It can be. In Arizona as in most states, the legal standard for setting up parental decision-making authority and parenting time is that these orders must be in the best interest of the children. When determining what is in the children’s best interest, the courts can consider any factor relevant to the children’s physical and emotional well-being.
Common factors used to determine parental decision-making authority in Arizona include:
- The relationship between the parent and the child
- The interrelationships of the child with parents, siblings and others who affect the child’s best interests
- The child’s adjustment to home, school and community
- Where the child is mature enough, the child’s wishes
- The physical and mental health of the people involved
- Which parent is more likely to allow frequent, meaningful, continuing contact with the other parent
- Whether either parent has intentionally misled the court to achieve a delay or increase cost
- Whether there has been domestic violence or child abuse
- Whether either parent used duress to obtain a parenting order
- Whether either parent has falsely reported child abuse or neglect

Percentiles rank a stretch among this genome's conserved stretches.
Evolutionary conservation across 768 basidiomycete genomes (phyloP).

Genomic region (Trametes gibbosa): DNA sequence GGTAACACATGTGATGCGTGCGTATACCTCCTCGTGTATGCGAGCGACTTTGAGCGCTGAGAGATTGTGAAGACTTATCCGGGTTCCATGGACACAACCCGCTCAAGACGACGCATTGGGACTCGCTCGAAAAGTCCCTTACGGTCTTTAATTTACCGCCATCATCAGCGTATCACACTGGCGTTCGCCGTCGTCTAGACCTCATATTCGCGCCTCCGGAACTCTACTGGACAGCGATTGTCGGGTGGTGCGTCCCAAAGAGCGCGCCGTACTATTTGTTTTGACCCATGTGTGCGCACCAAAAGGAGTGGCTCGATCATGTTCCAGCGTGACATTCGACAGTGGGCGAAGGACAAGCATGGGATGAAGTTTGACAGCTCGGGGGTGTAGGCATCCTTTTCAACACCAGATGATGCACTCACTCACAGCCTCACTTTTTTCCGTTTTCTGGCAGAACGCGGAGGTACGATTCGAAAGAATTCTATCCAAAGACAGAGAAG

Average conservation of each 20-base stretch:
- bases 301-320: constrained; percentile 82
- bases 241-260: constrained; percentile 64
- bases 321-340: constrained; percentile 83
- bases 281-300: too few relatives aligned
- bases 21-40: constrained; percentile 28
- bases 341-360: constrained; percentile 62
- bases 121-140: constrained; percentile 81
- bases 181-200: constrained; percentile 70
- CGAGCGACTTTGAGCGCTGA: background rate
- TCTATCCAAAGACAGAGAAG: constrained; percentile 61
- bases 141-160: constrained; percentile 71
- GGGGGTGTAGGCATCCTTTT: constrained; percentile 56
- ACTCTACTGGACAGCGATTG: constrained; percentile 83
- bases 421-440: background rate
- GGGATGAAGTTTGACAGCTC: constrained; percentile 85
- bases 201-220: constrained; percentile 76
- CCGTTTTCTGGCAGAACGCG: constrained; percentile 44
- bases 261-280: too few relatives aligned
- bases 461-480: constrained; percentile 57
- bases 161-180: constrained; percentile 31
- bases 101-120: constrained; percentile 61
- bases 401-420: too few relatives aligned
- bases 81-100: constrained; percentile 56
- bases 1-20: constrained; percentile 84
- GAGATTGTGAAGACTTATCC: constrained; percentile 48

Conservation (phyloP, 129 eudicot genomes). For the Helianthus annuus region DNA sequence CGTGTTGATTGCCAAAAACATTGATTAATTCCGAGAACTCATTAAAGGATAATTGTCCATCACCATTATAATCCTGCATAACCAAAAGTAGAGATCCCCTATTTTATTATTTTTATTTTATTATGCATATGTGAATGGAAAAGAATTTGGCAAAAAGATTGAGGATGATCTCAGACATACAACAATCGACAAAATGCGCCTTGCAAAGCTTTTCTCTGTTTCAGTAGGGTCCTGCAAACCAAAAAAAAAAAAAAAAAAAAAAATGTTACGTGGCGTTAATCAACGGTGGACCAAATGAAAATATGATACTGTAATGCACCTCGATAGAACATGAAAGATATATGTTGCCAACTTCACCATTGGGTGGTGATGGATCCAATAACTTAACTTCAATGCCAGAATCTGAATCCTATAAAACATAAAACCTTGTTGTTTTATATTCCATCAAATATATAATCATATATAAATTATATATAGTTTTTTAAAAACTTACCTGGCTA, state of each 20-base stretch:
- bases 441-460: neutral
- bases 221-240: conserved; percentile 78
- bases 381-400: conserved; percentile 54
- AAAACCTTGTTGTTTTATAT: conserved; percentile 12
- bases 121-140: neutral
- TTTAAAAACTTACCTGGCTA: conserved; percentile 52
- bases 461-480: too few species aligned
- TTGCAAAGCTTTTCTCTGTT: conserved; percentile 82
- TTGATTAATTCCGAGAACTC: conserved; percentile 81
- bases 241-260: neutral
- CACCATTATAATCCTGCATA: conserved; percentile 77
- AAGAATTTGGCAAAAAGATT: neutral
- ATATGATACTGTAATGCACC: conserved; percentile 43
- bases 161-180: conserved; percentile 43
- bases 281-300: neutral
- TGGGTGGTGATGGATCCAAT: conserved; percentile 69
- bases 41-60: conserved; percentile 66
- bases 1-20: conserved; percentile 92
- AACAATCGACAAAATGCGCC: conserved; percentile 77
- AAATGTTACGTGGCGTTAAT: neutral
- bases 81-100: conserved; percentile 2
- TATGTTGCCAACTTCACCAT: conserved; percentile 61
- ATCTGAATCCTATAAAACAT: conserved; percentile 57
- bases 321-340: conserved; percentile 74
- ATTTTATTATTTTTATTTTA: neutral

However, the mere fact that a member of the military may be deployed or reassigned is generally not enough for a court to award parenting rights to the other parent.
What happens when a deployment occurs?
Assuming your deployment or mobilization would materially affect your legal decision-making authority and parenting time, you may need to get your parenting order modified. However, you should be aware that the mere fact of deployment or mobilization is not enough on its own to be considered a substantial change in circumstances, which is required before a parenting order can be modified.
The court can enter a temporary order for parenting time during the deployment or mobilization. This is generally done at the request of the non-military parent.
When your deployment or mobilization takes you far away from your children, you are generally allowed to designate another person to take on your parenting time. This person can be a stepparent, a child’s relative, or someone else who has a close and substantial relationship with the child, as long as the court believes this is in the child’s best interest.
Once you return, either you or the child’s other parent can again ask for the parenting order to be modified.
If you are a member of the military, be sure that all your rights will be respected. If you are considering divorce or need a parenting order, contact an attorney who is familiar with the issues of military divorce and parenting.